Adele Andaloro, who put her $1.2 million Flushing, Queens, residence that she inherited from her family for sale, realized that someone randomly changed the locks, WABC reported. It was squatters that had been occupying the home where she grew up since February. In the city, squatters are considered tenants after living there for 30 days.

. . . . Police warned Andaloro that changing the locks could result in her arrest, but she called the locksmith anyway and said she wasn’t leaving her home.

. . . . Andaloro was arrested for unlawful eviction. In addition to changing locks on tenants, it’s also against the law for a homeowner to remove tenant possessions or shut off the utilities, per the New York Post.

That’s just the tip of the squatter property takeover movement, though. Illegal aliens are being taught how to take over American citizens’s homes via squatting, including learning how to turn their squatting ‘clam’ into “legal” theft of the rightful owner’s home.

Fox News reports:

A Venezuelan migrant has gone viral after he posted a video to social media that explained how illegal immigrants can take advantage of squatting laws and stay in American homes.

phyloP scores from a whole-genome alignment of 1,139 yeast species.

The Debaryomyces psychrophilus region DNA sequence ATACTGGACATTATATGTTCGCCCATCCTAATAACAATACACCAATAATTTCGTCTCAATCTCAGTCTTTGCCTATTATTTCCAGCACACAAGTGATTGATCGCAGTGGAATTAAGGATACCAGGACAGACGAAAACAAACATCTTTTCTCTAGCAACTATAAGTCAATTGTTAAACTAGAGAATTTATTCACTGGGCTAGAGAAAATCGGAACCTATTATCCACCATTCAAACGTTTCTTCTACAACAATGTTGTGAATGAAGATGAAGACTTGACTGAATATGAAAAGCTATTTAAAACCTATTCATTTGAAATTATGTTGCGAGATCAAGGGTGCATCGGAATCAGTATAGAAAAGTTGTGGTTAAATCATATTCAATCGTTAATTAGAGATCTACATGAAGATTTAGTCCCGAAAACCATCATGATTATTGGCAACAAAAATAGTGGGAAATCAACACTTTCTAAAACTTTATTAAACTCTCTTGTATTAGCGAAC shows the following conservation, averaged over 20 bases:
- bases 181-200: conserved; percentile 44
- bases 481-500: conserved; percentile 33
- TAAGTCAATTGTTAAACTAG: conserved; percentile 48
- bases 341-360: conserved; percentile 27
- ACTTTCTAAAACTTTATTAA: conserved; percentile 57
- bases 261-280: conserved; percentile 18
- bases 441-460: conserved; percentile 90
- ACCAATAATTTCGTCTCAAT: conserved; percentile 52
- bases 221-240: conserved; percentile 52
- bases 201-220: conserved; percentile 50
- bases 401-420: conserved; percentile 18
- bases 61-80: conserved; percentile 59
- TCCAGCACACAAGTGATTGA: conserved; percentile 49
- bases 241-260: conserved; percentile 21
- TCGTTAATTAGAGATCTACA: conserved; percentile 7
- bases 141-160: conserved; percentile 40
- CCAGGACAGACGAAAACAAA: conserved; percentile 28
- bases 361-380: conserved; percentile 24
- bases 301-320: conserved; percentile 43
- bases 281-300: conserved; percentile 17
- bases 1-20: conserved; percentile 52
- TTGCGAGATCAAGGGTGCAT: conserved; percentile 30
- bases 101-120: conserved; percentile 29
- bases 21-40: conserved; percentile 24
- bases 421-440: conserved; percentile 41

“I have thought about invading a house in the United States,” a man identified as Leonal Moreno said in the TikTok video. “I found out that there is a law that says that if a house is not inhabited, we can seize it.”

The man told his followers in Spanish that he anticipated his next business would be “invading” abandoned houses. He claimed that some of his African friends have told him they have already taken seven homes in the U.S.

Moreno also said that for migrants to avoid living on the street and not be a “public burden,” the law says deteriorated homes can be acquired by others, repaired and lived in. The man also claimed the new inhabitants can then sell the house.

. . . . Squatters and tenants’ rights laws vary across the country, with some states providing protection for non-paying individuals, allowing them to occupy a property for extended periods. In areas where complex laws bar police from taking action, homeowners have few options to reclaim their property beyond pursuing a civil case, which can take months.

This is pretty much unimaginable to most of us, but you really (and I mean really) need to look at the laws in your state, no matter how “red” you think i is, with regard to squatters’ rights to your property.

Florida governor Ron DeSantis is making great strides in protecting Florida home owners from this clearly organized and criminal squatter nightmare.

Fox Business reports (archive link):

The Florida Legislature unanimously passed a bill that would allow police to immediately remove squatters — a departure from the lengthy court cases required in most states.

“It gives me a real feeling of positive hope that we still have the ability to discuss challenges in our society and work with our legislatures in a bipartisan way,” Patti Peeples, a Sunshine State property owner who was barred from her own home after squatters refused to leave, told News4Jax.

The legislation, which passed both chambers earlier this month, would allow police to remove squatters without a lease authorized by the property owner and adds criminal penalties.

And that, my friends, is how it’s done.